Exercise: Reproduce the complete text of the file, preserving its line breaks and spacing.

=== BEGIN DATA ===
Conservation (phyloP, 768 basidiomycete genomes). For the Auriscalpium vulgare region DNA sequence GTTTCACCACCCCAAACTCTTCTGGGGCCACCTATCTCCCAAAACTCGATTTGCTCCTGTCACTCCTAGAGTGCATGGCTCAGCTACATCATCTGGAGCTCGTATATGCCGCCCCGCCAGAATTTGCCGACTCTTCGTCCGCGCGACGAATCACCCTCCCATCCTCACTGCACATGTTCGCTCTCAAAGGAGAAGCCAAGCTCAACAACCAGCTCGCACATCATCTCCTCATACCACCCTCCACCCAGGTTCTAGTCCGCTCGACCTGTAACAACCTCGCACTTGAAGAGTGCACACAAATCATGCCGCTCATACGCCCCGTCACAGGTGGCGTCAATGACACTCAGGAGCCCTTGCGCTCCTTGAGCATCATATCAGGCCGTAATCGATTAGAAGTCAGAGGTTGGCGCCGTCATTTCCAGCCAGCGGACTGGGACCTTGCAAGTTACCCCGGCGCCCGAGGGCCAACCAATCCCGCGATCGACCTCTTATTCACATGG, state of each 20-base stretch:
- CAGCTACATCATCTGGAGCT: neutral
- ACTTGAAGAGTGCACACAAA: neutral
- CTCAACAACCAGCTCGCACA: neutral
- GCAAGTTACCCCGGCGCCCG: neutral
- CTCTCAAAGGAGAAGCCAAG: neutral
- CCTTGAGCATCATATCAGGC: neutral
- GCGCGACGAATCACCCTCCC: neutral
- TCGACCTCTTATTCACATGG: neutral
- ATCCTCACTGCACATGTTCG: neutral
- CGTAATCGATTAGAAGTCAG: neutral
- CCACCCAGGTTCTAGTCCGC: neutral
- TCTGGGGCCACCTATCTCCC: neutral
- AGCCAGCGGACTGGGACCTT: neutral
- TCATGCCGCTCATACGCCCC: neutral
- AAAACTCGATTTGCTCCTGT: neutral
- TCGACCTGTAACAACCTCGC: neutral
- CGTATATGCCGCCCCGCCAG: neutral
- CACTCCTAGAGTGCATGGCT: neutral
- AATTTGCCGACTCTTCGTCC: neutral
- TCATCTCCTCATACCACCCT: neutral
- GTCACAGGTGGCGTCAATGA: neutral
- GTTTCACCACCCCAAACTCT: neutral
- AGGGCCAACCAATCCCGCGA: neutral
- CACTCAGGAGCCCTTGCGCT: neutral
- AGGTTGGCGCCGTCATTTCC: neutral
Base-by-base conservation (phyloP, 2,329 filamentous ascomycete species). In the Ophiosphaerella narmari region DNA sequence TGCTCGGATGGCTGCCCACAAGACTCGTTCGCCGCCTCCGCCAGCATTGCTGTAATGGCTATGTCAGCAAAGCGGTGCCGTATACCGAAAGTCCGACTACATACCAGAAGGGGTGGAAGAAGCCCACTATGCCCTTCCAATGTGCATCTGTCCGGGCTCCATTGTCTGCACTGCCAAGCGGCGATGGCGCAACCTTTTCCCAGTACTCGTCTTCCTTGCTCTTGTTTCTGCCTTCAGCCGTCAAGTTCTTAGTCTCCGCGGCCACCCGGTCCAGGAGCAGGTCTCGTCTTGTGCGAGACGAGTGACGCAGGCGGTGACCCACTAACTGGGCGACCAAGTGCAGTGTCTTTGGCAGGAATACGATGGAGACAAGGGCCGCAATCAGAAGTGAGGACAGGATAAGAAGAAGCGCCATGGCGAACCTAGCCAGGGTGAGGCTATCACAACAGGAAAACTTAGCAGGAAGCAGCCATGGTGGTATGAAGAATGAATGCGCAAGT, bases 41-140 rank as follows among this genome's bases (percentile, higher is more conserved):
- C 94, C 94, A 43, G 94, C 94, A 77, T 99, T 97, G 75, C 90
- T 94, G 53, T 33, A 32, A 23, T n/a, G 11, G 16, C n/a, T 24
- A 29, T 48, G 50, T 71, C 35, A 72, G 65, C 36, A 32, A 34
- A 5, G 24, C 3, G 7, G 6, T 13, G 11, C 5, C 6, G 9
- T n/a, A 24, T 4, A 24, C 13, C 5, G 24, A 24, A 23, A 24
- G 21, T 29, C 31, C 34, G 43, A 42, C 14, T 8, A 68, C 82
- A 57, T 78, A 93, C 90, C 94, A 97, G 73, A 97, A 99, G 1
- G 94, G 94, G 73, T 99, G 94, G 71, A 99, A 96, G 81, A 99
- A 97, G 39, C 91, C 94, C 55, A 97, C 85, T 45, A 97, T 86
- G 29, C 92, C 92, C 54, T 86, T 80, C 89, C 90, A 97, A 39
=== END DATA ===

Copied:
Conservation (phyloP, 768 basidiomycete genomes). For the Auriscalpium vulgare region DNA sequence GTTTCACCACCCCAAACTCTTCTGGGGCCACCTATCTCCCAAAACTCGATTTGCTCCTGTCACTCCTAGAGTGCATGGCTCAGCTACATCATCTGGAGCTCGTATATGCCGCCCCGCCAGAATTTGCCGACTCTTCGTCCGCGCGACGAATCACCCTCCCATCCTCACTGCACATGTTCGCTCTCAAAGGAGAAGCCAAGCTCAACAACCAGCTCGCACATCATCTCCTCATACCACCCTCCACCCAGGTTCTAGTCCGCTCGACCTGTAACAACCTCGCACTTGAAGAGTGCACACAAATCATGCCGCTCATACGCCCCGTCACAGGTGGCGTCAATGACACTCAGGAGCCCTTGCGCTCCTTGAGCATCATATCAGGCCGTAATCGATTAGAAGTCAGAGGTTGGCGCCGTCATTTCCAGCCAGCGGACTGGGACCTTGCAAGTTACCCCGGCGCCCGAGGGCCAACCAATCCCGCGATCGACCTCTTATTCACATGG, state of each 20-base stretch:
- CAGCTACATCATCTGGAGCT: neutral
- ACTTGAAGAGTGCACACAAA: neutral
- CTCAACAACCAGCTCGCACA: neutral
- GCAAGTTACCCCGGCGCCCG: neutral
- CTCTCAAAGGAGAAGCCAAG: neutral
- CCTTGAGCATCATATCAGGC: neutral
- GCGCGACGAATCACCCTCCC: neutral
- TCGACCTCTTATTCACATGG: neutral
- ATCCTCACTGCACATGTTCG: neutral
- CGTAATCGATTAGAAGTCAG: neutral
- CCACCCAGGTTCTAGTCCGC: neutral
- TCTGGGGCCACCTATCTCCC: neutral
- AGCCAGCGGACTGGGACCTT: neutral
- TCATGCCGCTCATACGCCCC: neutral
- AAAACTCGATTTGCTCCTGT: neutral
- TCGACCTGTAACAACCTCGC: neutral
- CGTATATGCCGCCCCGCCAG: neutral
- CACTCCTAGAGTGCATGGCT: neutral
- AATTTGCCGACTCTTCGTCC: neutral
- TCATCTCCTCATACCACCCT: neutral
- GTCACAGGTGGCGTCAATGA: neutral
- GTTTCACCACCCCAAACTCT: neutral
- AGGGCCAACCAATCCCGCGA: neutral
- CACTCAGGAGCCCTTGCGCT: neutral
- AGGTTGGCGCCGTCATTTCC: neutral
Base-by-base conservation (phyloP, 2,329 filamentous ascomycete species). In the Ophiosphaerella narmari region DNA sequence TGCTCGGATGGCTGCCCACAAGACTCGTTCGCCGCCTCCGCCAGCATTGCTGTAATGGCTATGTCAGCAAAGCGGTGCCGTATACCGAAAGTCCGACTACATACCAGAAGGGGTGGAAGAAGCCCACTATGCCCTTCCAATGTGCATCTGTCCGGGCTCCATTGTCTGCACTGCCAAGCGGCGATGGCGCAACCTTTTCCCAGTACTCGTCTTCCTTGCTCTTGTTTCTGCCTTCAGCCGTCAAGTTCTTAGTCTCCGCGGCCACCCGGTCCAGGAGCAGGTCTCGTCTTGTGCGAGACGAGTGACGCAGGCGGTGACCCACTAACTGGGCGACCAAGTGCAGTGTCTTTGGCAGGAATACGATGGAGACAAGGGCCGCAATCAGAAGTGAGGACAGGATAAGAAGAAGCGCCATGGCGAACCTAGCCAGGGTGAGGCTATCACAACAGGAAAACTTAGCAGGAAGCAGCCATGGTGGTATGAAGAATGAATGCGCAAGT, bases 41-140 rank as follows among this genome's bases (percentile, higher is more conserved):
- C 94, C 94, A 43, G 94, C 94, A 77, T 99, T 97, G 75, C 90
- T 94, G 53, T 33, A 32, A 23, T n/a, G 11, G 16, C n/a, T 24
- A 29, T 48, G 50, T 71, C 35, A 72, G 65, C 36, A 32, A 34
- A 5, G 24, C 3, G 7, G 6, T 13, G 11, C 5, C 6, G 9
- T n/a, A 24, T 4, A 24, C 13, C 5, G 24, A 24, A 23, A 24
- G 21, T 29, C 31, C 34, G 43, A 42, C 14, T 8, A 68, C 82
- A 57, T 78, A 93, C 90, C 94, A 97, G 73, A 97, A 99, G 1
- G 94, G 94, G 73, T 99, G 94, G 71, A 99, A 96, G 81, A 99
- A 97, G 39, C 91, C 94, C 55, A 97, C 85, T 45, A 97, T 86
- G 29, C 92, C 92, C 54, T 86, T 80, C 89, C 90, A 97, A 39